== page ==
Steps to Sustainability Part 9 of a Series: John Wesley Powell

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Tompkins Weekly 9-17-2012

By Richard W. Franke

John Wesley Powell (1834 to 1902) is famous for leading the first and second known boat trips through the Grand Canyon. In 1869 he led a group of 9 men through or alongside some of the Colorado River’s most dangerous rapids. In 1871-72 he led a bigger expedition that brought back photographs, an accurate map and descriptive accounts. In 1874 he published a detailed account of his trips down the river.

Before his famous Grand Canyon passage, Powell had been a professor of geology, an avid traveler and explorer, an abolitionist and an officer in the Union Army.  He lost much of his right arm at the Battle of Shiloh in 1862. Ever curious about nature and natural science, while participating in the siege of Vicksburg in 1863, he is said to have studied layers of rock exposed by the Union trenches.

After his Grand Canyon triumph Powell became the second director of the United States Geological Survey (USGS) in 1881. The Survey had been set up by an act of Congress in 1879. He worked tirelessly to apply the most advanced European mapping methods to the American west. Simultaneously a director of ethnology at the Smithsonian, he supported research among Native Americans, leading to the first comprehensive study of their languages, later published as a part of The Handbook of American Indian Languages. Like his intellectual mentor – Henry Lewis Morgan (1818-1881) – Powell supported the rights of Native Americans to land and to the maintenance of their traditional cultures.

Powell’s most direct connection with sustainability resulted from his 1878 Report on the Arid Region of the United States, which concluded that the far west and southwest had too little water resources to support Eastern style high density populations. He proposed that the West be mapped into 150 irrigation districts conforming to natural drainage basins. At a national irrigation convention, Powell warned to a chorus of boos that “you are piling up a heritage of conflict and litigation over water rights, for there is not sufficient water to supply the land.”

His work angered the railroad and real estate interests that supported government incentives to populate the region.  They and other business interests forced Powell out of the USGS in 1894. Following a depression and a major drought in the 1890s, the U.S. Congress passed the National Land Reclamation Act (NLRA) of 1902 (also called the Newlands Act), authorizing government funds for large-scale irrigation works to bring water to the parched land.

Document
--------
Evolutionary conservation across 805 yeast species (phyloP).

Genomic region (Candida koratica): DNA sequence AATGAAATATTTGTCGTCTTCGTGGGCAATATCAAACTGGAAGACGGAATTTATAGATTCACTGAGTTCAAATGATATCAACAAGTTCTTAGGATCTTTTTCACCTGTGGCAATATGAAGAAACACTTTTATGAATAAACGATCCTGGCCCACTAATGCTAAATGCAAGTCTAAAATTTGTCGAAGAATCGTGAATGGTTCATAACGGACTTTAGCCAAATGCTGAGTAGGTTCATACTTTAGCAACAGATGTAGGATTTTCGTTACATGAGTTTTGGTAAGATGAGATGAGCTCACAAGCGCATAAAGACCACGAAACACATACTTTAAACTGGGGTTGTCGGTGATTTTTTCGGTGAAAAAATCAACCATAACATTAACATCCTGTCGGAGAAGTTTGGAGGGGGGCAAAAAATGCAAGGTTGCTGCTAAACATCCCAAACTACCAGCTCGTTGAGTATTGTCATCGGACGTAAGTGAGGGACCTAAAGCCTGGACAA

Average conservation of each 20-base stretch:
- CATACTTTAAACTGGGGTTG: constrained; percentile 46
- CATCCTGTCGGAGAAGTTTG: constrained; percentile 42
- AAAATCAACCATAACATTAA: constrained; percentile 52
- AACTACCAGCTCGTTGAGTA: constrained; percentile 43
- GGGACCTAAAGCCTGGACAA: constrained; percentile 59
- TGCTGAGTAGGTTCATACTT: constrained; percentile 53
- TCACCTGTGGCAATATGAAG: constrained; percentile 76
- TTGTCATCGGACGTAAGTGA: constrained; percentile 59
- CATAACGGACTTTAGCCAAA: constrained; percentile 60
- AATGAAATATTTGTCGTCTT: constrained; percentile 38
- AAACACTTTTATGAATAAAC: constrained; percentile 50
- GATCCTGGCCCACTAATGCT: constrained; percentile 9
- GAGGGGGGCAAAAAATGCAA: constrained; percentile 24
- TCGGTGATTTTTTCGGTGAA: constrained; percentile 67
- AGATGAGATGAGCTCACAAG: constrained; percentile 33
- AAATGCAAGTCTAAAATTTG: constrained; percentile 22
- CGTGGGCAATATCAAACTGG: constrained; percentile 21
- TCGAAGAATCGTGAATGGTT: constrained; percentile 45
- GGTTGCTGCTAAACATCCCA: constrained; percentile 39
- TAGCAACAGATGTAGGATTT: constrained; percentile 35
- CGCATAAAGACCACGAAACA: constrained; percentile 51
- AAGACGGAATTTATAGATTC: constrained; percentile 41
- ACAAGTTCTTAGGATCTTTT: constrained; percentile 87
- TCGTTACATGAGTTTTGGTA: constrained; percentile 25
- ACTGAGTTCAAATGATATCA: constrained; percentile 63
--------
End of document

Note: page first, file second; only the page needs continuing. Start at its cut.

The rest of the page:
Powell’s maps and his predictions had been accurate. Ironically Powell’s former senior assistant, MIT graduate Frederick Newell, was appointed first director of the Reclamation Service. Newell and the agency began constructing large, high dams. In Wyoming the Shoshone Dam of 1910 (renamed the Buffalo Bill Dam in 1946) and in Arizona, the Roosevelt Dam of 1911 opened thousands of acres to farming and as power transmission lines became feasible, electric power generation followed.

In an evaluation of the NLRA, Donald Worster wrote in his 1985 book, Rivers of Empire: Water, Aridity and the Growth of the American West that by 1978, 45 million acres had been irrigated in 17 western states. But agribusiness and a business-controlled federal government bureaucracy had taken over the rights and use of water.

In 1998 the Colorado River reached the Gulf of California for the last time. With 30 million people siphoning off the water in more than 100 dams and thousands of miles of canals, it now ends in a “cracked and desolate expanse of barren mud flats and abandoned boats – a ‘dry river cemetery,’”according to film maker Peter McBride who accompanied journalist Jonathan Waterman on a boat and walking trip down the river in 2008.

Had Powell’s idea of watershed-based communities been implemented, democracy, local responsibility and water preservation could have been enhanced and environmental damage possibly averted.

This is the latest in a series of articles on the history of sustainability. Richard W. Franke is professor emeritus of anthropology at Montclair State University, a resident of Ecovillage at Ithaca and a board member of Sustainable Tompkins.

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